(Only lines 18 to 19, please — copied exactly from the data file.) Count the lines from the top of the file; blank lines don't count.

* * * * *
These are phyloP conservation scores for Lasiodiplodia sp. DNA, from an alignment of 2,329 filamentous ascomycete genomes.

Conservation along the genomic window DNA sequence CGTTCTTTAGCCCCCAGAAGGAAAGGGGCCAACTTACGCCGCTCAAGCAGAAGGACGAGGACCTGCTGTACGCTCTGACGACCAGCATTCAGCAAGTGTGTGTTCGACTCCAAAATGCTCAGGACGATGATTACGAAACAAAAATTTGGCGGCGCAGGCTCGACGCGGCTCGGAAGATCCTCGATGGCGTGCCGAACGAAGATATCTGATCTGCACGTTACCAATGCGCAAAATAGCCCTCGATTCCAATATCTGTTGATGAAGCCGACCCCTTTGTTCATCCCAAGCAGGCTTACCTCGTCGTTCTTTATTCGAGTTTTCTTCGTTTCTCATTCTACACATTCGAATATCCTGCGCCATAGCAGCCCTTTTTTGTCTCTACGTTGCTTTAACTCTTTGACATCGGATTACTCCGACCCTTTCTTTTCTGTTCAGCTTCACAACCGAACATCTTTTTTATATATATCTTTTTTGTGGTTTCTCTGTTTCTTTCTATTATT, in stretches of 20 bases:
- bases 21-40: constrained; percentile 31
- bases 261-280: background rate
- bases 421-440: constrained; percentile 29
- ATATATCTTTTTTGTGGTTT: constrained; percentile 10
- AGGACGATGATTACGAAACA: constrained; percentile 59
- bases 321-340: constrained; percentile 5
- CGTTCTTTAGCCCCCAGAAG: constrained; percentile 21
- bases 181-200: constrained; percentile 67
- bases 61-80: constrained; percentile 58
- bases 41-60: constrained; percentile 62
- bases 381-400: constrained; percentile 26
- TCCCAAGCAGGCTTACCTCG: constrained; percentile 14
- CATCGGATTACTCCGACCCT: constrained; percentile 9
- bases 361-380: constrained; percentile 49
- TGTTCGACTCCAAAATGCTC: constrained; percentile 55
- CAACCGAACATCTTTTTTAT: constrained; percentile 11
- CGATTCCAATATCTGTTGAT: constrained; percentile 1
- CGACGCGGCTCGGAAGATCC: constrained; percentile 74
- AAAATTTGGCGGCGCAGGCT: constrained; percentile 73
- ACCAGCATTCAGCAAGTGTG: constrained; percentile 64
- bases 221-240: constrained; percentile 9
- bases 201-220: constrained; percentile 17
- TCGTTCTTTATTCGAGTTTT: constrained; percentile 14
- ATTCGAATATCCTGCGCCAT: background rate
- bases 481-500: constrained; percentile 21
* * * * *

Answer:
- CAACCGAACATCTTTTTTAT: constrained; percentile 11
- CGATTCCAATATCTGTTGAT: constrained; percentile 1